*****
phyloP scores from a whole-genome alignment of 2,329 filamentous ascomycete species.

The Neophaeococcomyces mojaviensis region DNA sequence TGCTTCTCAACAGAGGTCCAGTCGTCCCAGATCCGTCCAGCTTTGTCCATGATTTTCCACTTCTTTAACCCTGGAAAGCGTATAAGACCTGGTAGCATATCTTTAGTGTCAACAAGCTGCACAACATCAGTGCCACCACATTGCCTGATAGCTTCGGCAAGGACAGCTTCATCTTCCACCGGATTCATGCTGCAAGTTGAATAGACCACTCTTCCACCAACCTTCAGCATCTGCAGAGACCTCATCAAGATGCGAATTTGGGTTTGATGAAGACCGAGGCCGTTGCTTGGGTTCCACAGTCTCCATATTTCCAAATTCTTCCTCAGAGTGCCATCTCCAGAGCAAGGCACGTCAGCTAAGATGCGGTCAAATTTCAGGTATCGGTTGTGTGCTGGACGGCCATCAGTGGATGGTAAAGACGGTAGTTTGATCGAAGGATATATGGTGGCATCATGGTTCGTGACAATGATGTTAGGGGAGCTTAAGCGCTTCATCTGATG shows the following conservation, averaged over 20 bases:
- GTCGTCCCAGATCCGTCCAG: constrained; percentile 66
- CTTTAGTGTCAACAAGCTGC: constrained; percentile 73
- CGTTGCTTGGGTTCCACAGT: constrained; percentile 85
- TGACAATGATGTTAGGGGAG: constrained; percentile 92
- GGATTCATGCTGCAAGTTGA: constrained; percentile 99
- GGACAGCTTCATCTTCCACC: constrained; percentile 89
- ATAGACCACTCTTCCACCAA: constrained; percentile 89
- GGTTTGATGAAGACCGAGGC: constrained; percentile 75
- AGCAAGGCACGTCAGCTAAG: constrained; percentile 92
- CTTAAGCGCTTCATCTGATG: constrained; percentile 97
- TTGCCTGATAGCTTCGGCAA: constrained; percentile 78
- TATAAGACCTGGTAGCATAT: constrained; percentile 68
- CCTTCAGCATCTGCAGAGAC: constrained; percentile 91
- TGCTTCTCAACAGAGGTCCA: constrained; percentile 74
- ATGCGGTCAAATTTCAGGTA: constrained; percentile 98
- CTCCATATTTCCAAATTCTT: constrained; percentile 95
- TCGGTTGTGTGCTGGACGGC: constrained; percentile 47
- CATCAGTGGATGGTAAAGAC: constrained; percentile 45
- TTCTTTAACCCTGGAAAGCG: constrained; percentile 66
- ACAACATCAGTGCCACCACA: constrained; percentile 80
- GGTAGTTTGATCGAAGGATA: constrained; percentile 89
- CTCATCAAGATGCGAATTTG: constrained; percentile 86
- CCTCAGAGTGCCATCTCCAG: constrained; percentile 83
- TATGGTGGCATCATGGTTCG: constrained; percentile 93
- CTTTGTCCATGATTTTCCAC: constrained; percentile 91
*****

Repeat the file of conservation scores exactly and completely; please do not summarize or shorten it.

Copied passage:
phyloP scores from a whole-genome alignment of 2,329 filamentous ascomycete species.

The Neophaeococcomyces mojaviensis region DNA sequence TGCTTCTCAACAGAGGTCCAGTCGTCCCAGATCCGTCCAGCTTTGTCCATGATTTTCCACTTCTTTAACCCTGGAAAGCGTATAAGACCTGGTAGCATATCTTTAGTGTCAACAAGCTGCACAACATCAGTGCCACCACATTGCCTGATAGCTTCGGCAAGGACAGCTTCATCTTCCACCGGATTCATGCTGCAAGTTGAATAGACCACTCTTCCACCAACCTTCAGCATCTGCAGAGACCTCATCAAGATGCGAATTTGGGTTTGATGAAGACCGAGGCCGTTGCTTGGGTTCCACAGTCTCCATATTTCCAAATTCTTCCTCAGAGTGCCATCTCCAGAGCAAGGCACGTCAGCTAAGATGCGGTCAAATTTCAGGTATCGGTTGTGTGCTGGACGGCCATCAGTGGATGGTAAAGACGGTAGTTTGATCGAAGGATATATGGTGGCATCATGGTTCGTGACAATGATGTTAGGGGAGCTTAAGCGCTTCATCTGATG shows the following conservation, averaged over 20 bases:
- GTCGTCCCAGATCCGTCCAG: constrained; percentile 66
- CTTTAGTGTCAACAAGCTGC: constrained; percentile 73
- CGTTGCTTGGGTTCCACAGT: constrained; percentile 85
- TGACAATGATGTTAGGGGAG: constrained; percentile 92
- GGATTCATGCTGCAAGTTGA: constrained; percentile 99
- GGACAGCTTCATCTTCCACC: constrained; percentile 89
- ATAGACCACTCTTCCACCAA: constrained; percentile 89
- GGTTTGATGAAGACCGAGGC: constrained; percentile 75
- AGCAAGGCACGTCAGCTAAG: constrained; percentile 92
- CTTAAGCGCTTCATCTGATG: constrained; percentile 97
- TTGCCTGATAGCTTCGGCAA: constrained; percentile 78
- TATAAGACCTGGTAGCATAT: constrained; percentile 68
- CCTTCAGCATCTGCAGAGAC: constrained; percentile 91
- TGCTTCTCAACAGAGGTCCA: constrained; percentile 74
- ATGCGGTCAAATTTCAGGTA: constrained; percentile 98
- CTCCATATTTCCAAATTCTT: constrained; percentile 95
- TCGGTTGTGTGCTGGACGGC: constrained; percentile 47
- CATCAGTGGATGGTAAAGAC: constrained; percentile 45
- TTCTTTAACCCTGGAAAGCG: constrained; percentile 66
- ACAACATCAGTGCCACCACA: constrained; percentile 80
- GGTAGTTTGATCGAAGGATA: constrained; percentile 89
- CTCATCAAGATGCGAATTTG: constrained; percentile 86
- CCTCAGAGTGCCATCTCCAG: constrained; percentile 83
- TATGGTGGCATCATGGTTCG: constrained; percentile 93
- CTTTGTCCATGATTTTCCAC: constrained; percentile 91